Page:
Poll: Veterans Feel Less Stress Than Civilians

July 2, 2014

Editor’s note: Charlie Mike is our blog on military and veterans issues.  From basic training to the VA, this is the place to share stories and engage on topics important to the men and women that have worn our nation’s uniforms.

 

Gallup is running a series of articles this week on what they call “the veteran experience in the United States.”  A piece posted yesterday reveals some interesting results about veterans, servicemembers, and stress.  In telephone interviews with veterans, active duty military personal, and non-veteran civilians, respondents were asked two questions: whether they felt stress and whether they felt worry “during a lot of the day yesterday.”

As it turns out, veterans and serving military members answered affirmatively less frequently than civilians.  (The full article with precise poll results can be found here.)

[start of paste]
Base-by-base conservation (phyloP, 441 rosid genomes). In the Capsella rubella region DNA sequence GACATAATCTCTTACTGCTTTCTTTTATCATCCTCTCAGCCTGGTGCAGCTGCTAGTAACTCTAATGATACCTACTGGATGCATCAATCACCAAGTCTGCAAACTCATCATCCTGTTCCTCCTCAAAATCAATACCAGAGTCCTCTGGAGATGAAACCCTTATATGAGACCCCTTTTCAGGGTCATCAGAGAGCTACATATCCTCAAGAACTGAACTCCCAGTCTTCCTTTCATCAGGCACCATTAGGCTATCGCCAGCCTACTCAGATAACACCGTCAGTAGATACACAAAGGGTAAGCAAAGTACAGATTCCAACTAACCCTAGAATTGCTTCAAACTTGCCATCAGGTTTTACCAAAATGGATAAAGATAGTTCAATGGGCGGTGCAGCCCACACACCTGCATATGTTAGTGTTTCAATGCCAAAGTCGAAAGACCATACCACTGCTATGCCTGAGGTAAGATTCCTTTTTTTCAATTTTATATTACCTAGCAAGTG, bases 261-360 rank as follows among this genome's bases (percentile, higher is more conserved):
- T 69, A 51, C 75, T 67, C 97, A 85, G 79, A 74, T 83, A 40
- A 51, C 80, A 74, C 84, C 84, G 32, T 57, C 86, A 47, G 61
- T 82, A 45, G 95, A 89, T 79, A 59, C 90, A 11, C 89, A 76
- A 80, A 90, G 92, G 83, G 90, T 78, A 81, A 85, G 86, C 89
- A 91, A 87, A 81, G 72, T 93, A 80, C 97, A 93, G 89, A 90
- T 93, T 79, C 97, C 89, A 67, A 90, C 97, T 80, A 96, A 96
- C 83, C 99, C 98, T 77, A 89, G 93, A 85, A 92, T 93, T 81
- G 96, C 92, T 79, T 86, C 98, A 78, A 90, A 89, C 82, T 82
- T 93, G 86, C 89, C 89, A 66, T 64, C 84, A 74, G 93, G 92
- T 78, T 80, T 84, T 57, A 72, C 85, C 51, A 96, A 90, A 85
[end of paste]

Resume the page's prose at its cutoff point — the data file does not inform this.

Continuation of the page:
So are our perceptions of the emotional and psychological impacts of combat on those who experience it inaccurate?  In short, no.  Those impacts are real and extend well beyond susceptibility to stress and worry.  However, our military, our government, and our society are much more aware of and sympathetic about issues like PTSD.  There is virtually universal acceptance that military service in wartime can cause invisible wounds.  America has, in not so many words, told our servicemembers and veterans that their experiences might have left them “broken” (in an entirely non-judgmental sense) in some way, but that that’s okay, and that we deeply appreciate their sacrifices.  But according to these polling results, maybe military service also equips our men and women in uniform with a more effective toolkit with which to handle daily stresses.

So no, these results don’t mitigate the need for us to appreciate the impact of combat on veterans’ emotional and psychological well-being.  But they do offer an important reminder that a simple narrative, no matter how well-meaning and sympathetic, fails to capture the full range of effects of wartime service, not all of which are necessarily negative.

 

John Amble is the Managing Editor of War on the Rocks, a former U.S. Army officer, and a veteran of the wars in Iraq and Afghanistan.

 

Photo credit: The U.S. Army